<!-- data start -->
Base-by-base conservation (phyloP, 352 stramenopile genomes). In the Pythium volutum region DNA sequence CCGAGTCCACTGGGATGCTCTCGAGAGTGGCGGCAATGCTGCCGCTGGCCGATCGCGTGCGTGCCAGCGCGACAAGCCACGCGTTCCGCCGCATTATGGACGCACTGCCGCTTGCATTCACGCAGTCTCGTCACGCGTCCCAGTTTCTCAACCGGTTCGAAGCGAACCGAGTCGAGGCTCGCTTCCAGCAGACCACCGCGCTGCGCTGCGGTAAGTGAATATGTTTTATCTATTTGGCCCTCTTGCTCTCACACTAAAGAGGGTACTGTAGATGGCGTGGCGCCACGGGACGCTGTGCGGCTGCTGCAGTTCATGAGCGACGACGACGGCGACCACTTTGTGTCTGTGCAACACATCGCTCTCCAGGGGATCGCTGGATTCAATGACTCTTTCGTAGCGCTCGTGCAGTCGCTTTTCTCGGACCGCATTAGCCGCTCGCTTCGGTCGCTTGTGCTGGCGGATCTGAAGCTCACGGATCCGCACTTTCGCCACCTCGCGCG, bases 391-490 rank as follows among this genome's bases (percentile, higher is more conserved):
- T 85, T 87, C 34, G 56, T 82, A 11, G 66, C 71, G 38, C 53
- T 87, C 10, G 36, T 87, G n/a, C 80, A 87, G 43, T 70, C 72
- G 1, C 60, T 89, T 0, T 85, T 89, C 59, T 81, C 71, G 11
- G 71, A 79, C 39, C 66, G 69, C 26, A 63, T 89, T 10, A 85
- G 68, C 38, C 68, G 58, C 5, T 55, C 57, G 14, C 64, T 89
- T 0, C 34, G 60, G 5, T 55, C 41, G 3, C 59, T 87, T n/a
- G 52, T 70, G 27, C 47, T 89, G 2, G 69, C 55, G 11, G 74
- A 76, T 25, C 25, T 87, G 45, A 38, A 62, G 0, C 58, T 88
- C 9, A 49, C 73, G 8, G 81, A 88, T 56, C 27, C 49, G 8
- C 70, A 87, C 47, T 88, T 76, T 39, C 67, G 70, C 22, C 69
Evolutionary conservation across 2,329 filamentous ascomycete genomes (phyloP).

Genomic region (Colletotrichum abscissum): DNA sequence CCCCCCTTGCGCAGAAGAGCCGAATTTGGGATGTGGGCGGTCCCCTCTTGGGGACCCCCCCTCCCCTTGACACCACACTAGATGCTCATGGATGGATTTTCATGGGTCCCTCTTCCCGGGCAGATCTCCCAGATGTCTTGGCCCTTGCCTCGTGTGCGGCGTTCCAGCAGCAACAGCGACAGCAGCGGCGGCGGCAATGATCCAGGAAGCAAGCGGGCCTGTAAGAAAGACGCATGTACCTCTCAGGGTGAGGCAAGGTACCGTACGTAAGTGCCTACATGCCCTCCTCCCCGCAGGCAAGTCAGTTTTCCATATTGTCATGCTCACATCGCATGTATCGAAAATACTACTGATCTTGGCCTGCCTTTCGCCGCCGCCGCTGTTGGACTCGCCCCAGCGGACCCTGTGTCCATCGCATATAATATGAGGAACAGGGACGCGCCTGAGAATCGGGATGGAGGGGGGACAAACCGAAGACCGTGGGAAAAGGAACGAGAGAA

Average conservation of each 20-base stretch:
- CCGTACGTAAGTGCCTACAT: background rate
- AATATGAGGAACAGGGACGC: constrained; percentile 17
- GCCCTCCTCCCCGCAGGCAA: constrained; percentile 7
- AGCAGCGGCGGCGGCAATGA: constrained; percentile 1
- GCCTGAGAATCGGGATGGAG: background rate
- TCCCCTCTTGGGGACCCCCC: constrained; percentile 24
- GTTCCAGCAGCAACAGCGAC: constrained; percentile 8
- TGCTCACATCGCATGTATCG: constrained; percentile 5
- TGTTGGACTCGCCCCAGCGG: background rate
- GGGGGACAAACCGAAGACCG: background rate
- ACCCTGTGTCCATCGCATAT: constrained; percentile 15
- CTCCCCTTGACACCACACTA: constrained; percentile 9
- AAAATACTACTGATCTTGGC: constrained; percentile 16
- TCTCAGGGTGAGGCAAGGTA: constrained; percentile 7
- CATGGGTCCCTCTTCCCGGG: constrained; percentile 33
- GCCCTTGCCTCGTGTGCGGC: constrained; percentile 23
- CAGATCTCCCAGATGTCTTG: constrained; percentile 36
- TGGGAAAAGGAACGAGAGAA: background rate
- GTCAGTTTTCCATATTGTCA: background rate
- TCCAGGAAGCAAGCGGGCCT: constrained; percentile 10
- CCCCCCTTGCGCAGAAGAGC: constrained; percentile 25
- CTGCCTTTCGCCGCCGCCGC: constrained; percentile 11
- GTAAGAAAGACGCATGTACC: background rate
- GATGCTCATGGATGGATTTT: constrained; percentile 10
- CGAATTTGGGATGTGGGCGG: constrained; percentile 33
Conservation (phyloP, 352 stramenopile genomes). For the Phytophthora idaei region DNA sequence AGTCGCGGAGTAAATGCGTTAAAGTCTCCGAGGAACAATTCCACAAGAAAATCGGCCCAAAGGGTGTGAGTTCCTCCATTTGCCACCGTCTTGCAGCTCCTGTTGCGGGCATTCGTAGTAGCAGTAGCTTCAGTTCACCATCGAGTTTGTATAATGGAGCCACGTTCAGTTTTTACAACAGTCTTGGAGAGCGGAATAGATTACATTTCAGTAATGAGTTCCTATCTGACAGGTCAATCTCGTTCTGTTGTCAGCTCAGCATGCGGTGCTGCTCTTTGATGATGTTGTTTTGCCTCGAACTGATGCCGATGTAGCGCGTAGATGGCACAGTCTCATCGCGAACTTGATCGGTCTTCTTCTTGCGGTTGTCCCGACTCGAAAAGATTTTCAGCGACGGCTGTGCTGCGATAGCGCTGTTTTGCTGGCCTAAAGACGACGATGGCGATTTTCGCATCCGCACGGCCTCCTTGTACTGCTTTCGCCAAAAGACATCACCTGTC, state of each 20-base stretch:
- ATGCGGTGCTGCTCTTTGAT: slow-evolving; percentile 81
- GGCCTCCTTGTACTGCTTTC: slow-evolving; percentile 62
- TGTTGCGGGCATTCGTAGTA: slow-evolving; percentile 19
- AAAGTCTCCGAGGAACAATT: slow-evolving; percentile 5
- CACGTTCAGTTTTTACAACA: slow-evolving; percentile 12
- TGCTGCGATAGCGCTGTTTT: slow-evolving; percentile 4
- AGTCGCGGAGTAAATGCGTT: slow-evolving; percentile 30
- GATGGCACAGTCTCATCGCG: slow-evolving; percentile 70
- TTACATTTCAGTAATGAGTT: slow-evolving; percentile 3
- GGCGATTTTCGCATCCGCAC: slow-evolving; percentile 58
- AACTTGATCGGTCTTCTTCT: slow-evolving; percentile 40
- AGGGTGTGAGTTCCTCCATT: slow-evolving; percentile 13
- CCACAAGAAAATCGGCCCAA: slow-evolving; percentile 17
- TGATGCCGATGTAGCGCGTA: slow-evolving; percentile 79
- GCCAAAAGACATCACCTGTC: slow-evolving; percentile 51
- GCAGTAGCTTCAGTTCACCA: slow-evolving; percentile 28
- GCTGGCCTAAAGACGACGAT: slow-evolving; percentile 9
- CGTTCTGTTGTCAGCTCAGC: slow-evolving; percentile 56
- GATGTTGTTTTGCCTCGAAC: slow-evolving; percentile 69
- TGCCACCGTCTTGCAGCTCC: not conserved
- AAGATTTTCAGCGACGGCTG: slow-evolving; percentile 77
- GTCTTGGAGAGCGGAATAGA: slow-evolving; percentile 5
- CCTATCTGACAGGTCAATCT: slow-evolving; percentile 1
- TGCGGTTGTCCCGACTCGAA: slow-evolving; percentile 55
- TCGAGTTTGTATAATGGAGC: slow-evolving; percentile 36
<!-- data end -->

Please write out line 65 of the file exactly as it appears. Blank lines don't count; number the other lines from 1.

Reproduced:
- TCGAGTTTGTATAATGGAGC: slow-evolving; percentile 36